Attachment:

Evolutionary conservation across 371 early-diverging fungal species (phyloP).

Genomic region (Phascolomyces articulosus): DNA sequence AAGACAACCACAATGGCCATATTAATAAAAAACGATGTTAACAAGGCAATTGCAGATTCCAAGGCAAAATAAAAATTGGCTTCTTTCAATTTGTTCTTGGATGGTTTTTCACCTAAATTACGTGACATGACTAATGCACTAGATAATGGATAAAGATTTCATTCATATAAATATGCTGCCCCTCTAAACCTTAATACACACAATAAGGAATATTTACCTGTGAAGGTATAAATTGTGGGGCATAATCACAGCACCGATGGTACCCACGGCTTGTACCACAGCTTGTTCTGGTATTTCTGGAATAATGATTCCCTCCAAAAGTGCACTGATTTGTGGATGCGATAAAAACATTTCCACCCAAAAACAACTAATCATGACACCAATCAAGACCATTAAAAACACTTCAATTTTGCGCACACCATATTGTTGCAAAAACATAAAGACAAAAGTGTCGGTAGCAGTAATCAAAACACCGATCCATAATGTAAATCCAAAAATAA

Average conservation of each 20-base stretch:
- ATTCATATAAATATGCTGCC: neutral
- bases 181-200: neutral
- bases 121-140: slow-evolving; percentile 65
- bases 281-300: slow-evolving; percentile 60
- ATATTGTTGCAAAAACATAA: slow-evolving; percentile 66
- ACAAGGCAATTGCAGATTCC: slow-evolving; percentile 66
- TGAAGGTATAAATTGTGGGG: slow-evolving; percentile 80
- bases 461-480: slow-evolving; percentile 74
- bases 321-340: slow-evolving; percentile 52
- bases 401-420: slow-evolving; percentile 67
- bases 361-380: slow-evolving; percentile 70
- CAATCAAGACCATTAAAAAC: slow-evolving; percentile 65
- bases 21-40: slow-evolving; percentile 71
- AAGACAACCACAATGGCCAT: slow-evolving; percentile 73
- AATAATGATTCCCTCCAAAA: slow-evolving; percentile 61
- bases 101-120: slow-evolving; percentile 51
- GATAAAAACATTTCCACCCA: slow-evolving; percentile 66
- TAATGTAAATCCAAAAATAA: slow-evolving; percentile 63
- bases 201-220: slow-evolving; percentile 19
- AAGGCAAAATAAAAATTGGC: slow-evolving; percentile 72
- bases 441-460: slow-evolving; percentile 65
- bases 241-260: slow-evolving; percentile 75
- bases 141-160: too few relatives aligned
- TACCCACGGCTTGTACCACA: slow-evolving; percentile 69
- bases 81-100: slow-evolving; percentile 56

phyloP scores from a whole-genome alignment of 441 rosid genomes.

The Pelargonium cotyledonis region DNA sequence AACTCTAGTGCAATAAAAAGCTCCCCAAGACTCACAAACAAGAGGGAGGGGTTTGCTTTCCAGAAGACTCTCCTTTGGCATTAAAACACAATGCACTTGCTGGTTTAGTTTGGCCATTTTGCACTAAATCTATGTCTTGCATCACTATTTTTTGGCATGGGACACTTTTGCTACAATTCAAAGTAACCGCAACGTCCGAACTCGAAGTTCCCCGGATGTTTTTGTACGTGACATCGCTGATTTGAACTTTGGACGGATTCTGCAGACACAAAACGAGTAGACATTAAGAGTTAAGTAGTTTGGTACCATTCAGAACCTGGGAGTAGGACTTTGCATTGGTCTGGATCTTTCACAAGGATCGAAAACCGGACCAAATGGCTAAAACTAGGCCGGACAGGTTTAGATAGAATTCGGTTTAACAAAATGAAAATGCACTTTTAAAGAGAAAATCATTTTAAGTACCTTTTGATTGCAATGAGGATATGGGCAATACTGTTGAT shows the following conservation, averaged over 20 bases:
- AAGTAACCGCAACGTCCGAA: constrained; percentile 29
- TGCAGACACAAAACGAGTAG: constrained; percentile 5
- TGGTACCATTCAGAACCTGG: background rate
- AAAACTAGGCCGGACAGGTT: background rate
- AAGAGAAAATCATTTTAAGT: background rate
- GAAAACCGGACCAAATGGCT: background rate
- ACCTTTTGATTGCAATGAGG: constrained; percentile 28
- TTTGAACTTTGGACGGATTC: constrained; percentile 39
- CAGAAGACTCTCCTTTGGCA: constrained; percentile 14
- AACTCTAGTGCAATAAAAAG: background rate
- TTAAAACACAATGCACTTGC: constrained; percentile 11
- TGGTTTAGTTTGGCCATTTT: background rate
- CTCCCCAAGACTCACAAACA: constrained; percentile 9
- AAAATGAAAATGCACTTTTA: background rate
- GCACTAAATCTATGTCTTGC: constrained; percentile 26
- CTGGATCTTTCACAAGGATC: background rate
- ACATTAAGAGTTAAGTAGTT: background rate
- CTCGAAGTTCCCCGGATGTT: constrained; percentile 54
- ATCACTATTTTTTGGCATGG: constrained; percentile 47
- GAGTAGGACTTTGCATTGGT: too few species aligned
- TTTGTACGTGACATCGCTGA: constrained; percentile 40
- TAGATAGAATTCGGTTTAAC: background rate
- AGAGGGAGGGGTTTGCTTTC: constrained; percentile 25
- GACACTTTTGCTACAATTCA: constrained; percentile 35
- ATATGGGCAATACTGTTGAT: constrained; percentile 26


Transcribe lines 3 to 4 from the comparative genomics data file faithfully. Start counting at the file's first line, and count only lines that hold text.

Average conservation of each 20-base stretch:
- ATTCATATAAATATGCTGCC: neutral